When verify_cert_and_check_known_urls is specified, Subject Alternative Name (SAN) DNS records are necessary. In order to succesfully connect there must be an overlap between the DNS records provided as part of the certificate and the urls configured. If you dynaimcally grow your cluster and use a new certificate, this route or gateway the server connects to will have to be reconfigured to include a url for the new server. Only then can the new server connect. If the DNS record is a wildcard, matching according to rfc6125 will be performed. Using certificates with a wildcard Subject Alternative Name (SAN) and configuration with url(s) that would match are a way to keep the flexibility of dynamic cluster growth without configuration changes in ohter cluster.

Wrong Key Usage

When generating your certificate you need to make sure to include the right purpose for which you want to use the certificate. This is encoded in key usage and extended key usage. The necessary values for key usage depend on the ciphers used. Digital Signature and Key Encipherment are an interoperable choice.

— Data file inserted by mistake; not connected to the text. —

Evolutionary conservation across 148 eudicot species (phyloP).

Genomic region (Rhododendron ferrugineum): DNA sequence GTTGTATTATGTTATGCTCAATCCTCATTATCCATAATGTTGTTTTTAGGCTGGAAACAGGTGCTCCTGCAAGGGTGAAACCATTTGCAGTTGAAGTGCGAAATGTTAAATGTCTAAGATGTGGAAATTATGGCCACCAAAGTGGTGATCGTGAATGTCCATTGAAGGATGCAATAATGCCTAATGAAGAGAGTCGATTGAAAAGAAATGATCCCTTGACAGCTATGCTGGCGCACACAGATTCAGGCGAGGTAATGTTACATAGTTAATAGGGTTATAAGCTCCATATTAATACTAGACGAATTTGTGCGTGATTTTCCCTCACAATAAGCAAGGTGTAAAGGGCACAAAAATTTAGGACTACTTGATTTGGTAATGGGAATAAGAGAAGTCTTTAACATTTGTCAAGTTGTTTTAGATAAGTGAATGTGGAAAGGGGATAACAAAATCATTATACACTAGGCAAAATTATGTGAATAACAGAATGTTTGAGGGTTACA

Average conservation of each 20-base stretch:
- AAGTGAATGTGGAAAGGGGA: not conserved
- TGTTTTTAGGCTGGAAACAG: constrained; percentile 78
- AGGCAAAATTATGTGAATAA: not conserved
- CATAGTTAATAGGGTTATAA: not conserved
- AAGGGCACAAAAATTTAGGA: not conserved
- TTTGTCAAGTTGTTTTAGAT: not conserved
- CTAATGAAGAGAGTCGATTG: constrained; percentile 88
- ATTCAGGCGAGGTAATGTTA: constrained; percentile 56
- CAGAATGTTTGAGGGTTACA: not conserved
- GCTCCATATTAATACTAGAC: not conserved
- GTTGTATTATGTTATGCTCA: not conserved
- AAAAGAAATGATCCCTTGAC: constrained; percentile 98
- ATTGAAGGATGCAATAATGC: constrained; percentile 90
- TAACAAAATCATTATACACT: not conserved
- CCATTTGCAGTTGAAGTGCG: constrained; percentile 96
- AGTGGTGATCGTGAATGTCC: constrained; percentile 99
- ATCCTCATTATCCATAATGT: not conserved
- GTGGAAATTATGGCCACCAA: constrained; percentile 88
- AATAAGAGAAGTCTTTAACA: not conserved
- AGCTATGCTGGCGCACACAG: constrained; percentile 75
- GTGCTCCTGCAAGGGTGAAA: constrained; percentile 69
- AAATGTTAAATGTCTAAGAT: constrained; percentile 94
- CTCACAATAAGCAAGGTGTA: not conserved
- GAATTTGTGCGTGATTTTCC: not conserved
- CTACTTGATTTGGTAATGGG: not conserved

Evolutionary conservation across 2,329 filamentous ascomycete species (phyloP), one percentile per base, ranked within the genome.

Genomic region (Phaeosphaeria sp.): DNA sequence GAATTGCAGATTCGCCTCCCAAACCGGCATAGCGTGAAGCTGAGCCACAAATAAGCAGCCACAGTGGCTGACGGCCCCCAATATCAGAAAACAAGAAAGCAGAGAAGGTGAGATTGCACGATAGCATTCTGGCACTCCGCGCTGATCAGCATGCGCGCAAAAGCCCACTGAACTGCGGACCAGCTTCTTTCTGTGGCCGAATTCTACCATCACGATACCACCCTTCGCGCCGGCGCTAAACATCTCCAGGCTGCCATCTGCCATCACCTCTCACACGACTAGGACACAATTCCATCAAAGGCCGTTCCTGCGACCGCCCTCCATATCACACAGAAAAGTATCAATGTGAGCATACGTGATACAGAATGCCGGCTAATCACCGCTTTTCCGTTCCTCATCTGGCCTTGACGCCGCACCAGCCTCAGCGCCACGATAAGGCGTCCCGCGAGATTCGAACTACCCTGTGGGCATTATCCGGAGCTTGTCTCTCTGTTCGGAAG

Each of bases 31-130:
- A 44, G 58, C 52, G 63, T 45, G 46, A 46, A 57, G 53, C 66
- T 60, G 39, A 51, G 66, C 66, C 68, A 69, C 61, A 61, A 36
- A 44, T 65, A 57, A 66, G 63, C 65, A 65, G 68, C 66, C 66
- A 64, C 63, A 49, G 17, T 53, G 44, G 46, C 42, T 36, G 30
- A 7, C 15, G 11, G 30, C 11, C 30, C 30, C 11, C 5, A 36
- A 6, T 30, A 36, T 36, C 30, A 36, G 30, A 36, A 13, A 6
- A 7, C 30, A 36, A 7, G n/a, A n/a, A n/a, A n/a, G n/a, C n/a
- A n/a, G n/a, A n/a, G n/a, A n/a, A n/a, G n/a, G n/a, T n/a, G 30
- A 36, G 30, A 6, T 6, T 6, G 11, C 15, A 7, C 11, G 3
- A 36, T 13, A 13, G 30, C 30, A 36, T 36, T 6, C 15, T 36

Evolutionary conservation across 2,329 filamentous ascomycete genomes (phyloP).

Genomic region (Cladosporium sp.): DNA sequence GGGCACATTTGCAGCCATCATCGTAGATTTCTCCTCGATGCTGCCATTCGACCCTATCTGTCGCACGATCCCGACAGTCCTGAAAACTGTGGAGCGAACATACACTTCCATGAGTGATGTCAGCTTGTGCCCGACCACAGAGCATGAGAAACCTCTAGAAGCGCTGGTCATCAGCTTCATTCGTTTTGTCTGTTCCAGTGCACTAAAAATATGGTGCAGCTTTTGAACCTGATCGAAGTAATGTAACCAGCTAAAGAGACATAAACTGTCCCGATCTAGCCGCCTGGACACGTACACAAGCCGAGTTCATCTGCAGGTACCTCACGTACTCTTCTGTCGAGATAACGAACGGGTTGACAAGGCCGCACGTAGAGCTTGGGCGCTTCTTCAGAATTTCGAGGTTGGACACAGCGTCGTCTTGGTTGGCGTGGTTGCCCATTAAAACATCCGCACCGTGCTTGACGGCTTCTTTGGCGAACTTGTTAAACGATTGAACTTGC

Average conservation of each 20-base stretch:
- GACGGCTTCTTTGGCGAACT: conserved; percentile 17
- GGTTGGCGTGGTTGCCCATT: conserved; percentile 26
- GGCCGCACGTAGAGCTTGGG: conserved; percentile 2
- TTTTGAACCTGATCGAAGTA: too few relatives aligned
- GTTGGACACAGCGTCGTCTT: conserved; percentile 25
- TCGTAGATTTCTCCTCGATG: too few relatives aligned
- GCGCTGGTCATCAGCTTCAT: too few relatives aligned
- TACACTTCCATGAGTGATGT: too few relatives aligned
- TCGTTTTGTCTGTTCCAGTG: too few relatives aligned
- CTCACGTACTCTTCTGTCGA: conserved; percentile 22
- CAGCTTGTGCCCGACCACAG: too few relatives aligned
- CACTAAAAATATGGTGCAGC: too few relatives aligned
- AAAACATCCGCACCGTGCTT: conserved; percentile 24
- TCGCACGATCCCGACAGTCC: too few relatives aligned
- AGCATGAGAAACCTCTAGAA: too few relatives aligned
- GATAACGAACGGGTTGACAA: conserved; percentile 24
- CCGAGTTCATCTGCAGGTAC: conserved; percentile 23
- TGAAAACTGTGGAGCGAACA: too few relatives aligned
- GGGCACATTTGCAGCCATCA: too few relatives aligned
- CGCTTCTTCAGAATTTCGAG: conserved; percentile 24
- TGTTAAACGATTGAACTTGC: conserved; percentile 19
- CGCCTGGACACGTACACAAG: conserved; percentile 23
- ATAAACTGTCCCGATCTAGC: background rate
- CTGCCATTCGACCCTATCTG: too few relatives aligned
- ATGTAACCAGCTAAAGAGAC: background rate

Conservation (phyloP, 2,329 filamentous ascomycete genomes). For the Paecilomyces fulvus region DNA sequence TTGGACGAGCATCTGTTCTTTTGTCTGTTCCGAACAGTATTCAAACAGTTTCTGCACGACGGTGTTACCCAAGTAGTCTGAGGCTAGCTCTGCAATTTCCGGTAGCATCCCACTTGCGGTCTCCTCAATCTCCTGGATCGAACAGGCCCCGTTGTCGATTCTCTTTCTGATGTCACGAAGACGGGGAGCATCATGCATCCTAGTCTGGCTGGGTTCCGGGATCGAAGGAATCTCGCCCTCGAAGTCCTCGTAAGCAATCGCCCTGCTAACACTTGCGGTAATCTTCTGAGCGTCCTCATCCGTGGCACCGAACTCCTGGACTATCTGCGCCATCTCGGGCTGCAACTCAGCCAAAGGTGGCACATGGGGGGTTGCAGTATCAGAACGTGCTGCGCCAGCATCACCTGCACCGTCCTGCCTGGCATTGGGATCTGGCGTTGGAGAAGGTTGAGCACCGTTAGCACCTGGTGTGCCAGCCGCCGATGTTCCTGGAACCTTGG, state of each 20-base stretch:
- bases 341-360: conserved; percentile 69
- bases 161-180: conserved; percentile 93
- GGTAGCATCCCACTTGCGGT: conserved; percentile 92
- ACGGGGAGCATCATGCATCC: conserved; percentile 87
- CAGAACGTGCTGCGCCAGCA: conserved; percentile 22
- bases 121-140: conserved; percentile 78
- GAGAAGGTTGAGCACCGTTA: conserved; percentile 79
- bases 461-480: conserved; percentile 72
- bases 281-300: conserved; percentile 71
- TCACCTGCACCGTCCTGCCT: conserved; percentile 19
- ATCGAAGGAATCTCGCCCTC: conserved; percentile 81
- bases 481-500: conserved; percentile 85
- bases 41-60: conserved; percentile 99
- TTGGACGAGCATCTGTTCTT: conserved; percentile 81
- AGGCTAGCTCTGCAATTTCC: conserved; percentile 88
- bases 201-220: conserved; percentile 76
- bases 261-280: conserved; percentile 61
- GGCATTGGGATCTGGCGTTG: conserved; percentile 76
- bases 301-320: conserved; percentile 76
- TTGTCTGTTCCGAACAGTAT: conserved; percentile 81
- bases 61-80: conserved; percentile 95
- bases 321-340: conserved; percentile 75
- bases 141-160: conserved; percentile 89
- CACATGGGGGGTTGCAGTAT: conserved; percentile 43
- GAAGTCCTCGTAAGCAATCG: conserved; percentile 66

With respect to NATS the relevant values for extended key usage are:

  • TLS WWW server authentication - To authenticate as server for incoming connections. A NATS server will need a certificate containing this.

  • TLS WWW client authentication - To authenticate as client for outgoing connections. Only needed when connecting to a server where verify, verify_and_map or verify_cert_and_check_known_urls are specified. In these cases, a NATS client will need a certificate with this value.

    • Leaf node connections can be configured with verify as well. Then the connecting NATS server will have to present a certificate with this value too. Certificates containing both values are an option.

    • Cluster connections always have verify enabled. Which server acts as client and server comes down to timing and therefore can't be individually configured. Certificates containing both values are a must.

    • Gateway connections always have verify enabled. Unlike cluster outgoing connections can specify a separate cert. Certificates containing both values are an option that reduce configuration.

Note that it's common practice for non-web protocols to use the TLS WWW authentication fields, as a matter of history those have become embedded as generic options.

Creating Self Signed Certificates for Testing